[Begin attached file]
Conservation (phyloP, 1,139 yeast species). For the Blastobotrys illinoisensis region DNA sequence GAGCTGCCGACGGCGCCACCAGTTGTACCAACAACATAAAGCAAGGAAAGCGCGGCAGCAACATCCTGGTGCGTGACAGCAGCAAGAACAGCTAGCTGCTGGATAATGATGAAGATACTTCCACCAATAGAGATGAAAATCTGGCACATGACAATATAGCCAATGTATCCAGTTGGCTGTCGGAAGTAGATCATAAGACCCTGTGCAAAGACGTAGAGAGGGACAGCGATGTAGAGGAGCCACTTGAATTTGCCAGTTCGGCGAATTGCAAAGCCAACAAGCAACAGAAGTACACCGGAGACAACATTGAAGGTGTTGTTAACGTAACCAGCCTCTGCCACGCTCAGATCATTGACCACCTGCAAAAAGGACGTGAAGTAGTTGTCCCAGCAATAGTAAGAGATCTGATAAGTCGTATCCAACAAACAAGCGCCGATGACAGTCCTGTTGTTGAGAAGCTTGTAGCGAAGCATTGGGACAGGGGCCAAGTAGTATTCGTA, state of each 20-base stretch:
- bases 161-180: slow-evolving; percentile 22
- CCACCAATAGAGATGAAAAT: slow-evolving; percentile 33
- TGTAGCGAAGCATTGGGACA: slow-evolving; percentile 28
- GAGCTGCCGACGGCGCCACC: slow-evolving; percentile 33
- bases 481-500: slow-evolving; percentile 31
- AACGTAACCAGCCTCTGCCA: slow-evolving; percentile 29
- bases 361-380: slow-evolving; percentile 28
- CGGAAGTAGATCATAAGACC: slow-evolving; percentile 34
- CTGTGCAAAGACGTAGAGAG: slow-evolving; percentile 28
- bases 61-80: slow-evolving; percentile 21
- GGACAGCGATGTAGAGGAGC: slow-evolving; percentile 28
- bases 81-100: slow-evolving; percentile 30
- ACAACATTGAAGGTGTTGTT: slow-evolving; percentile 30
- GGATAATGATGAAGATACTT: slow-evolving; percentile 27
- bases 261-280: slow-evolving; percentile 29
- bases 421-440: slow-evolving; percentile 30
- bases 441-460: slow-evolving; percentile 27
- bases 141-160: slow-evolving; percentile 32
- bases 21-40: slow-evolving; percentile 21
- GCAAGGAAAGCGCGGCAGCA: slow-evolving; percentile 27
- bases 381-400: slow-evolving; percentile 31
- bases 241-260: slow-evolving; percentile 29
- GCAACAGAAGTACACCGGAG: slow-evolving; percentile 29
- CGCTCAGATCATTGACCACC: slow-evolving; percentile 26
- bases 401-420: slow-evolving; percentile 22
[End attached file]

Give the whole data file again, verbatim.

Conservation (phyloP, 1,139 yeast species). For the Blastobotrys illinoisensis region DNA sequence GAGCTGCCGACGGCGCCACCAGTTGTACCAACAACATAAAGCAAGGAAAGCGCGGCAGCAACATCCTGGTGCGTGACAGCAGCAAGAACAGCTAGCTGCTGGATAATGATGAAGATACTTCCACCAATAGAGATGAAAATCTGGCACATGACAATATAGCCAATGTATCCAGTTGGCTGTCGGAAGTAGATCATAAGACCCTGTGCAAAGACGTAGAGAGGGACAGCGATGTAGAGGAGCCACTTGAATTTGCCAGTTCGGCGAATTGCAAAGCCAACAAGCAACAGAAGTACACCGGAGACAACATTGAAGGTGTTGTTAACGTAACCAGCCTCTGCCACGCTCAGATCATTGACCACCTGCAAAAAGGACGTGAAGTAGTTGTCCCAGCAATAGTAAGAGATCTGATAAGTCGTATCCAACAAACAAGCGCCGATGACAGTCCTGTTGTTGAGAAGCTTGTAGCGAAGCATTGGGACAGGGGCCAAGTAGTATTCGTA, state of each 20-base stretch:
- bases 161-180: slow-evolving; percentile 22
- CCACCAATAGAGATGAAAAT: slow-evolving; percentile 33
- TGTAGCGAAGCATTGGGACA: slow-evolving; percentile 28
- GAGCTGCCGACGGCGCCACC: slow-evolving; percentile 33
- bases 481-500: slow-evolving; percentile 31
- AACGTAACCAGCCTCTGCCA: slow-evolving; percentile 29
- bases 361-380: slow-evolving; percentile 28
- CGGAAGTAGATCATAAGACC: slow-evolving; percentile 34
- CTGTGCAAAGACGTAGAGAG: slow-evolving; percentile 28
- bases 61-80: slow-evolving; percentile 21
- GGACAGCGATGTAGAGGAGC: slow-evolving; percentile 28
- bases 81-100: slow-evolving; percentile 30
- ACAACATTGAAGGTGTTGTT: slow-evolving; percentile 30
- GGATAATGATGAAGATACTT: slow-evolving; percentile 27
- bases 261-280: slow-evolving; percentile 29
- bases 421-440: slow-evolving; percentile 30
- bases 441-460: slow-evolving; percentile 27
- bases 141-160: slow-evolving; percentile 32
- bases 21-40: slow-evolving; percentile 21
- GCAAGGAAAGCGCGGCAGCA: slow-evolving; percentile 27
- bases 381-400: slow-evolving; percentile 31
- bases 241-260: slow-evolving; percentile 29
- GCAACAGAAGTACACCGGAG: slow-evolving; percentile 29
- CGCTCAGATCATTGACCACC: slow-evolving; percentile 26
- bases 401-420: slow-evolving; percentile 22